The rise and growing influence of China is an important factor in the Indo-US ties and Trump subtly criticised the former many times. There is nothing that riles China more than the US referring to the region as Indo-Pacific instead of China’s preferred Asia-Pacific, and Trump did exactly that during his trip.

“During our visit we discussed the importance of a secure 5G wireless network and the need for this emerging technology to be a tool for freedom, progress, prosperity, not to do anything with where it could be even conceived as a conduit for suppression and censorship,” Trump said.

This was seen as an indirect swipe aimed at China as Washington has repeatedly raised doubts over the security of Chinese tech giant Huawei’s 5G technology.

Michael Kugelman, deputy director at The Wilson Center, said the President’s statement was not surprising.

“China really looms large in this relationship. You can talk about shared values, the Modi-Trump friendship, but it’s really the converging interests that bring the two countries together,” he says. “Both countries see China as a concern.”

“The US-India relationship has suffered through crude insults, harsh criticism, threats of punishment, dalliances with each other’s rivals, and failed negotiations. And yet it hasn’t only survived, it has thrived,” Kugelman stated.

Even though Trump offered to mediate on Kashmir once again during his visit, it was a minor digression given Trump’s effusive praise for Modi as a leader and India’s commitment to plurality. To India’s relief, the mercurial and outspoken US President refused to comment on the ongoing anti-CAA protests and rising religious intolerance.

If there were any concerns that Trump will chide a country that many now associate with muscular Hindu nationalism, they evaporated with Trump’s endorsement of Modi’s efforts in giving religious freedom to every community.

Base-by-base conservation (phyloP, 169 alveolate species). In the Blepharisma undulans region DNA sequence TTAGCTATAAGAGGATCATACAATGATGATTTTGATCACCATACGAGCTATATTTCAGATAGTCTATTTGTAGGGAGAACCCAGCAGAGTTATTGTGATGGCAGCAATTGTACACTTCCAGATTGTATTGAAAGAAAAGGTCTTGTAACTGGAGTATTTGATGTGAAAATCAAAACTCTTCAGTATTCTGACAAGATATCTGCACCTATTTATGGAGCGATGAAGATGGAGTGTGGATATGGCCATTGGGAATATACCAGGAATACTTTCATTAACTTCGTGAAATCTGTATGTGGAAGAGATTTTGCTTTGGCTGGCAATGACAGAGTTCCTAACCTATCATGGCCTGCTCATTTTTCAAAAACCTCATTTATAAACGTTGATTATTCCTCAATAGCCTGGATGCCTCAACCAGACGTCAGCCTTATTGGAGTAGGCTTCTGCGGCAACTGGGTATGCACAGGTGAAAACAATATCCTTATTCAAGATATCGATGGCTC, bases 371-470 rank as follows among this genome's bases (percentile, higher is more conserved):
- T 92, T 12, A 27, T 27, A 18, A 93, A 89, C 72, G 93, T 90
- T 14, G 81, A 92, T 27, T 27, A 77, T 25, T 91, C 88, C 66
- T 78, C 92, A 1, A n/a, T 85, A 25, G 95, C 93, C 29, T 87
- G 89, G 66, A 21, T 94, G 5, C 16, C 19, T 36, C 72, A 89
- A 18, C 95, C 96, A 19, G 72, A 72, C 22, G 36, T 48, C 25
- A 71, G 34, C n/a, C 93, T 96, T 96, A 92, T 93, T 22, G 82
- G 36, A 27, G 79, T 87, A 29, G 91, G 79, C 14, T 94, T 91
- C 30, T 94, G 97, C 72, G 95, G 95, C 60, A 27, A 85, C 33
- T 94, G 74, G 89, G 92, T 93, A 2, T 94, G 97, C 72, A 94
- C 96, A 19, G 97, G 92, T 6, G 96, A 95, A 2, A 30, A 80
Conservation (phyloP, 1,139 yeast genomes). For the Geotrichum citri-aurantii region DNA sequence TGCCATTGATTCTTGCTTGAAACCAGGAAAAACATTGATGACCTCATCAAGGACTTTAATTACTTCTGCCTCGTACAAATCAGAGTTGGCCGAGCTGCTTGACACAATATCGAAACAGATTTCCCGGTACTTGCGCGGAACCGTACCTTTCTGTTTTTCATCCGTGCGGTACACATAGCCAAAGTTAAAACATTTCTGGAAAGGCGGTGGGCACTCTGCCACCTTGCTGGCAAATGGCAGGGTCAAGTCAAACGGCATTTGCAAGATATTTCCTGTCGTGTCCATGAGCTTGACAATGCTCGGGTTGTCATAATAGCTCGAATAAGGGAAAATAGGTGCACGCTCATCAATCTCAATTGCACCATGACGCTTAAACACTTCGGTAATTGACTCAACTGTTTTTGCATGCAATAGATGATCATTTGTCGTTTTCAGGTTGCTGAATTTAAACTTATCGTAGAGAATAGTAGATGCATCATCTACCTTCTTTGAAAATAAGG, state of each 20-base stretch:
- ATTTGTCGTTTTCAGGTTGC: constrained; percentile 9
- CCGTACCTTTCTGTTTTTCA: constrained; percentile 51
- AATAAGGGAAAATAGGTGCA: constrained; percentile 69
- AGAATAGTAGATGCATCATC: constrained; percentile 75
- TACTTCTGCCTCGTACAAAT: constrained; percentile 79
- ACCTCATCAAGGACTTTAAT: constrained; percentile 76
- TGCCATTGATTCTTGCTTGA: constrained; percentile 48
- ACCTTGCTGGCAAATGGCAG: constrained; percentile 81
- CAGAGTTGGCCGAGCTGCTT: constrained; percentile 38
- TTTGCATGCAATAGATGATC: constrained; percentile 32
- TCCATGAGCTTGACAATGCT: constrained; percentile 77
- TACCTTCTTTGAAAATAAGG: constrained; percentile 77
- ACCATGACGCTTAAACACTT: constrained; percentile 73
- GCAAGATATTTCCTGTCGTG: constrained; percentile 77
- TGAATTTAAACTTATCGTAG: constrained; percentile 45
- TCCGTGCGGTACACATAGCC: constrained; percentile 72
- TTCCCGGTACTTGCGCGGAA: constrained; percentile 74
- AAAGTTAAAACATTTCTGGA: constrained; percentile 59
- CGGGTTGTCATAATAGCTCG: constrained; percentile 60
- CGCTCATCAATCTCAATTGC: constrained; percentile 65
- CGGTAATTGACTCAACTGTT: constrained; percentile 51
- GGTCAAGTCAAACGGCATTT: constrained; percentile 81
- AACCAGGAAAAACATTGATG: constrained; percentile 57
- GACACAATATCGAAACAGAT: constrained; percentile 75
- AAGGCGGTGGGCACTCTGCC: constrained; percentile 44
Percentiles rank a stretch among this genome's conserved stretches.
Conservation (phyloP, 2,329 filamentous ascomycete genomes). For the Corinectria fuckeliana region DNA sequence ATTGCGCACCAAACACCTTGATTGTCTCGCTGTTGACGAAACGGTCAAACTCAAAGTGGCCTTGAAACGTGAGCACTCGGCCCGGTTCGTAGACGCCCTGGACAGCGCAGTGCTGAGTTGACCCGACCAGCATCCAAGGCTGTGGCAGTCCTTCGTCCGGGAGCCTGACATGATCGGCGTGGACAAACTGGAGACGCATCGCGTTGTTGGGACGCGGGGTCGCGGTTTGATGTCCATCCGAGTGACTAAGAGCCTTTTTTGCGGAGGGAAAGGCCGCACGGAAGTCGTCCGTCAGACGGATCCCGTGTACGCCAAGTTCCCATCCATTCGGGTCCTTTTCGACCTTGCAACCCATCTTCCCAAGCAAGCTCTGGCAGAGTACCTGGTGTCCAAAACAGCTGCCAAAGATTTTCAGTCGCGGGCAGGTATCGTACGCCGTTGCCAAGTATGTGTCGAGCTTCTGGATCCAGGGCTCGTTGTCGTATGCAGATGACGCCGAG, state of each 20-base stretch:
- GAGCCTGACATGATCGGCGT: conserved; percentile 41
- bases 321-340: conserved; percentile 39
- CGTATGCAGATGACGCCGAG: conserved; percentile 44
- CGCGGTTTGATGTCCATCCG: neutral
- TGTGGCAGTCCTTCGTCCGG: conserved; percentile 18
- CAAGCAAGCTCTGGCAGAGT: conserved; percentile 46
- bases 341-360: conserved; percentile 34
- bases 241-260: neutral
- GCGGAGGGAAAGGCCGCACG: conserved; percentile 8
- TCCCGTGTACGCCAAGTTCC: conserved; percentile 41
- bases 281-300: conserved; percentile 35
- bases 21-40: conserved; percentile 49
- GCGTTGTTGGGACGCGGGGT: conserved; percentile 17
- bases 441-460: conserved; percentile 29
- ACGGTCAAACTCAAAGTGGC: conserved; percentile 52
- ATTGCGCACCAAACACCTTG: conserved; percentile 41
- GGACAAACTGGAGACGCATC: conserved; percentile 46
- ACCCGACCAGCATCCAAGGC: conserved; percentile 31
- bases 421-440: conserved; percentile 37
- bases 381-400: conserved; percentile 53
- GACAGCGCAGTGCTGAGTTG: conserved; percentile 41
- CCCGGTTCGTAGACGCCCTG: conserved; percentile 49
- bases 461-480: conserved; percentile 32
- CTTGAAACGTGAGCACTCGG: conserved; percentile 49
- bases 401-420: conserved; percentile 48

Political observers say Trump’s unpredictability is the biggest risk to the growing Indo-US relationship. But for now, Modi has done well to keep Trump on India’s side, something the country needs for strategic and security reasons.

While India enjoys a bipartisan relationship with the US, the immediate future of the relationship depends on the outcome of the US presidential elections later this year. Modi has been criticised for putting on a big spectacle for Trump while failing to clinch a comprehensive trade deal, but there is little doubt that the biggest success of the state visit was in reinforcing India’s credentials on the world stage and sealing the Indo-US strategic partnership.

Political analysts say Modi can be criticised for many things, but not his foreign and national security policies which have largely worked to the country’s advantage.

India’s position as a natural ally of the US has much to do with India’s performance economically and its credentials as a liberal democracy like America. However, experts warn that the current slowdown in India’s economic growth and the perceived deviation from its secular principles and liberalism could weigh on the relationship in the future.

After successfully hosting the US President, Modi may have come up trumps but there are challenges aplenty.